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Taxation (Annual Rates, Employee Allowances, and Remedial Matters) Bill

Year: 2014 Number: 455 Download PDF (28 KB)

A short form supplementary disclosure statement for proposed government amendments to a Bill seeks to bring together in one place some selected information to support and enhance the Parliamentary and public scrutiny of those proposed amendments.

It highlights certain significant powers or features in the proposed amendments contained in the Supplementary Order Paper that might be of particular Parliamentary or public interest and warrant an explanation.

It provides a limited supplement to the original disclosure statement for the Taxation (Annual Rates, Employee Allowances, and Remedial Matters) Bill 2013, dated Tuesday 12 November, which can be found at this link http://disclosure.legislation.govt.nz/bill/government/2013/176/.

This supplementary disclosure statement was prepared by Inland Revenue.

Inland Revenue certify that, to the best of its knowledge and understanding, the information provided is complete and accurate at the date of finalisation below.

28 May 2014.

Significant Legislative Features

Offences, penalties and court jurisdictions

1. Do the proposed amendments create, amend, or remove:

 

(a)   offences or penalties (including infringement offences or penalties and civil pecuniary penalties)?

NO

(b)   the jurisdiction of a court or tribunal (including rights to judicial review or rights of appeal)?

NO

 

1.1. Was the Ministry of Justice consulted about these provisions?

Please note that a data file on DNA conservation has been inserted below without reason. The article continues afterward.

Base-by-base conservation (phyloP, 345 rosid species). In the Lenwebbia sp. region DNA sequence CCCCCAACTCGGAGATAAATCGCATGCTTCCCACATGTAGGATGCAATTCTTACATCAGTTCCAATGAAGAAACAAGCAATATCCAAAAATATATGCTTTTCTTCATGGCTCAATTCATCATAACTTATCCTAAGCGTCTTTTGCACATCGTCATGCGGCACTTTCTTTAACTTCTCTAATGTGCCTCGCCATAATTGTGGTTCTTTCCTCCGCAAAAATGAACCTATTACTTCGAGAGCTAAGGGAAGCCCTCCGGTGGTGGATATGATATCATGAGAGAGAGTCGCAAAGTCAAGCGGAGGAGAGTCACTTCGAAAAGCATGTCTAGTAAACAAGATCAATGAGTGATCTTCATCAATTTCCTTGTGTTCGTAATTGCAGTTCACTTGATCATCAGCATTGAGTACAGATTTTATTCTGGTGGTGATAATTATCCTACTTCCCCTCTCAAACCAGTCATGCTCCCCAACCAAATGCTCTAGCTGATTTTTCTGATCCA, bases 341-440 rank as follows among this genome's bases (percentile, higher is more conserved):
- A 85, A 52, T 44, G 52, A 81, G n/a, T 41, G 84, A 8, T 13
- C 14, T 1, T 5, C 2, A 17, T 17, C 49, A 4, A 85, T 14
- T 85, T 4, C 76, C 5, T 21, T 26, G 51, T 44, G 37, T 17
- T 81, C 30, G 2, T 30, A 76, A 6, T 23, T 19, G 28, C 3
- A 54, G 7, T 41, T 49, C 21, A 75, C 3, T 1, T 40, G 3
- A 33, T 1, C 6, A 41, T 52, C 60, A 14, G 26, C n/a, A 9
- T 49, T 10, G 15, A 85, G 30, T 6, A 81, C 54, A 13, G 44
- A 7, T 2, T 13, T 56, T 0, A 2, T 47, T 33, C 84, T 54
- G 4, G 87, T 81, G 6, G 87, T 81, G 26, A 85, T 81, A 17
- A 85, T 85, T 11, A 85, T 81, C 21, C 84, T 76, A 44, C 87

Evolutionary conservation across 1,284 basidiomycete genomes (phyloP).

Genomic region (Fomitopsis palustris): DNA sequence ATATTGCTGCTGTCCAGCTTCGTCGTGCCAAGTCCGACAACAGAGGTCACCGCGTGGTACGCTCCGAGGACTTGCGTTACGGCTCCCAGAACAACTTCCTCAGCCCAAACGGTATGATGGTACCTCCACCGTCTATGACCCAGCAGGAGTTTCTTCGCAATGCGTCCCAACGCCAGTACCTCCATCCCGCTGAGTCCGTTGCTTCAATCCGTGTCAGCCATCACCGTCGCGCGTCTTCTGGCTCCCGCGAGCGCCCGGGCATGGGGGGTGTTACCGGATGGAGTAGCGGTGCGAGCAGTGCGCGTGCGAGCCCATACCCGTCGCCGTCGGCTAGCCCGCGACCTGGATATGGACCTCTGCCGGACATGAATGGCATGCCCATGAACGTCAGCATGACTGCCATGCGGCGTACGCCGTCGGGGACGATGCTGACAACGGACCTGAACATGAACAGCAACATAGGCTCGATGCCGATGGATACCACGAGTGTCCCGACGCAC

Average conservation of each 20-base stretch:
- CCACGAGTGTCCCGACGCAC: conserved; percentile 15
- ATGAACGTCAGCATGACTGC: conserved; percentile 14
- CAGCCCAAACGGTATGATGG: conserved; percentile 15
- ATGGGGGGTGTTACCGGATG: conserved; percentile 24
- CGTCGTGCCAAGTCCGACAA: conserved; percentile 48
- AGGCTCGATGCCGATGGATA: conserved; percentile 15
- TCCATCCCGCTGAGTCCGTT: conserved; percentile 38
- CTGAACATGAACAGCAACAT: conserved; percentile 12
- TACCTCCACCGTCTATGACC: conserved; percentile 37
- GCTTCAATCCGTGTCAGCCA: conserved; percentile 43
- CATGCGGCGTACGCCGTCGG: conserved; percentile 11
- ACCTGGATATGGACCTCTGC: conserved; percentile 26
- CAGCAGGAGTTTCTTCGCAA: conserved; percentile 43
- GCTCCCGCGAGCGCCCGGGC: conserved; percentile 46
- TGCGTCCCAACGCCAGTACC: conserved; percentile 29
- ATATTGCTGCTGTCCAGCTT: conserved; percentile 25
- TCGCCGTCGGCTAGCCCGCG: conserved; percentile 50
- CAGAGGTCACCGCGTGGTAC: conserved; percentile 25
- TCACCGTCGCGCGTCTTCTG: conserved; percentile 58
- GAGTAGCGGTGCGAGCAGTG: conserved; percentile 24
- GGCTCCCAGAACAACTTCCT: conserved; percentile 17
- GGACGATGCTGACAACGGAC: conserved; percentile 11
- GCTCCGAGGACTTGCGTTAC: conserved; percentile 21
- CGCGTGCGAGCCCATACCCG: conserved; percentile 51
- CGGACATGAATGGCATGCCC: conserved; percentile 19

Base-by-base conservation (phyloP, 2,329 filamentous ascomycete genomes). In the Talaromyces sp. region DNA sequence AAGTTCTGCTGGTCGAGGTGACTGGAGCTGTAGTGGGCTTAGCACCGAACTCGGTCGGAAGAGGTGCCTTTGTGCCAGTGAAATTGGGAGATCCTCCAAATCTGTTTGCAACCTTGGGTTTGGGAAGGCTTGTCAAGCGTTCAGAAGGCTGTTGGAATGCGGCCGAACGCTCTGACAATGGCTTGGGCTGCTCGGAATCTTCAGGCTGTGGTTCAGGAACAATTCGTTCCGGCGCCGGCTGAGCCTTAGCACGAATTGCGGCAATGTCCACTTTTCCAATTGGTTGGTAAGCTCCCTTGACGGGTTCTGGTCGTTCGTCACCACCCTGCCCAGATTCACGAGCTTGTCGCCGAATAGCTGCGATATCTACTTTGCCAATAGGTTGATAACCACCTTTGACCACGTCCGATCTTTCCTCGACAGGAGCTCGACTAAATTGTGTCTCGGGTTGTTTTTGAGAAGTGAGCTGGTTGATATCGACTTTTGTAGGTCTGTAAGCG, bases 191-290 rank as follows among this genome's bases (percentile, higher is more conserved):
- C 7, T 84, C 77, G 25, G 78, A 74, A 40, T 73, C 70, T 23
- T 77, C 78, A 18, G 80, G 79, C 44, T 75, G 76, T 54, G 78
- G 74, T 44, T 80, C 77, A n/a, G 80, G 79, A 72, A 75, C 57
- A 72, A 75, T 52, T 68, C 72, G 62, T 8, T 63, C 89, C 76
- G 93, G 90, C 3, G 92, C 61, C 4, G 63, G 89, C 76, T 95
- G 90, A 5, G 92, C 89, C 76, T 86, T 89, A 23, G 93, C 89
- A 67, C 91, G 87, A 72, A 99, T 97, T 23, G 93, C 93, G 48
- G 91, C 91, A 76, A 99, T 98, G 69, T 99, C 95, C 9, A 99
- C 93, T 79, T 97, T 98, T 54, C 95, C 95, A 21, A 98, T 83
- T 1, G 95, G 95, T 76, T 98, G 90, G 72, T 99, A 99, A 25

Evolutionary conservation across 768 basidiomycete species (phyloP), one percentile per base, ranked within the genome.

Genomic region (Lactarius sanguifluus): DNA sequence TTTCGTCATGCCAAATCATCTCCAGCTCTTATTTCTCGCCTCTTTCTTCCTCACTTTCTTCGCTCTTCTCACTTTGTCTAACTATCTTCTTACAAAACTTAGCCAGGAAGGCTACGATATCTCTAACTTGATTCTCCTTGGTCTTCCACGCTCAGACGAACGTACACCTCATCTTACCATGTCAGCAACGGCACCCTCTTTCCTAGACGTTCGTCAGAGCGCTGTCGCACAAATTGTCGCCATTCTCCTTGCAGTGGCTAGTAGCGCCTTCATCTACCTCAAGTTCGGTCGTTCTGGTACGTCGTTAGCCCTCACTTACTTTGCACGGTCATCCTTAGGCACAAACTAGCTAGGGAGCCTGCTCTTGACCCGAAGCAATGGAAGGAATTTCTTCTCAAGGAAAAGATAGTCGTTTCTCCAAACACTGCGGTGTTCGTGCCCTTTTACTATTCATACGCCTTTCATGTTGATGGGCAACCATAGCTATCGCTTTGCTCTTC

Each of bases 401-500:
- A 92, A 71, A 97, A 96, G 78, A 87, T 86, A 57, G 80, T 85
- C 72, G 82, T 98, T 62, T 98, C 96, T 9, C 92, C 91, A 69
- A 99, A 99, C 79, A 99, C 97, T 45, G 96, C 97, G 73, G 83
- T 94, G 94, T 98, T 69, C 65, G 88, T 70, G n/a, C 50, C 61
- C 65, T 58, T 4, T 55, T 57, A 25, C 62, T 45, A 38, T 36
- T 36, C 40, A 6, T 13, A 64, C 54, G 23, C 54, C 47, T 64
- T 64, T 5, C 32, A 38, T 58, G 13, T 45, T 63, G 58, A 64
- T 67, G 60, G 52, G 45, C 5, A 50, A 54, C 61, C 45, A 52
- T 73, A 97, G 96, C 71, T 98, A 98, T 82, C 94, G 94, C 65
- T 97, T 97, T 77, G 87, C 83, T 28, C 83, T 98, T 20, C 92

N/A

Privacy issues

2. Do the proposed amendments create, amend, or remove any provisions relating to the collection storage, access to, correction of, use or disclosure of personal information?

NO

 

2.1. Was the Privacy Commissioner consulted about these provisions?

N/A

Compulsory acquisition of private property

3. Do the proposed amendments contain any provisions that could result in the compulsory acquisition of private property?

NO

Charges in the nature of a tax

4. Do the proposed amendments create or amend a power to impose a fee, levy or charge in the nature of a tax?

NO

As per the Disclosure Statement for the Bill, given the Bill (including the Supplementary Order Paper) is amending tax legislation, it does contain provisions that create or amend a power to impose a charge that is a tax.  However, for the purposes of this supplementary statement, the answer is “No” as per the scope of this question explained in page 53 of the Disclosure Statements for Government Legislation: Technical Guide for Departments (June 2013).

Retrospective effect

5. Do the proposed amendments affect rights, freedoms, or impose obligations, retrospectively?

YES

  • Amateur sports promoters’ exemption

The proposed amendment that confirms that sporting trusts are eligible for income tax exemption in the Income Tax Act 2007 for amateur sports promoters has a retrospective application date.  The proposed amendment ensures that sporting trusts are on the same footing as other legal entities in terms of their eligibility for the income tax exemption, as there is no policy reason for treating trusts differently from other legal entities with the same or similar purposes.  This retrospective application date is beneficial to affected taxpayers and not objectionable on the basis that it will give current sporting trusts (estimated to be 152 trusts) that are relying on the exemption certainty that their tax-exempt status is preserved.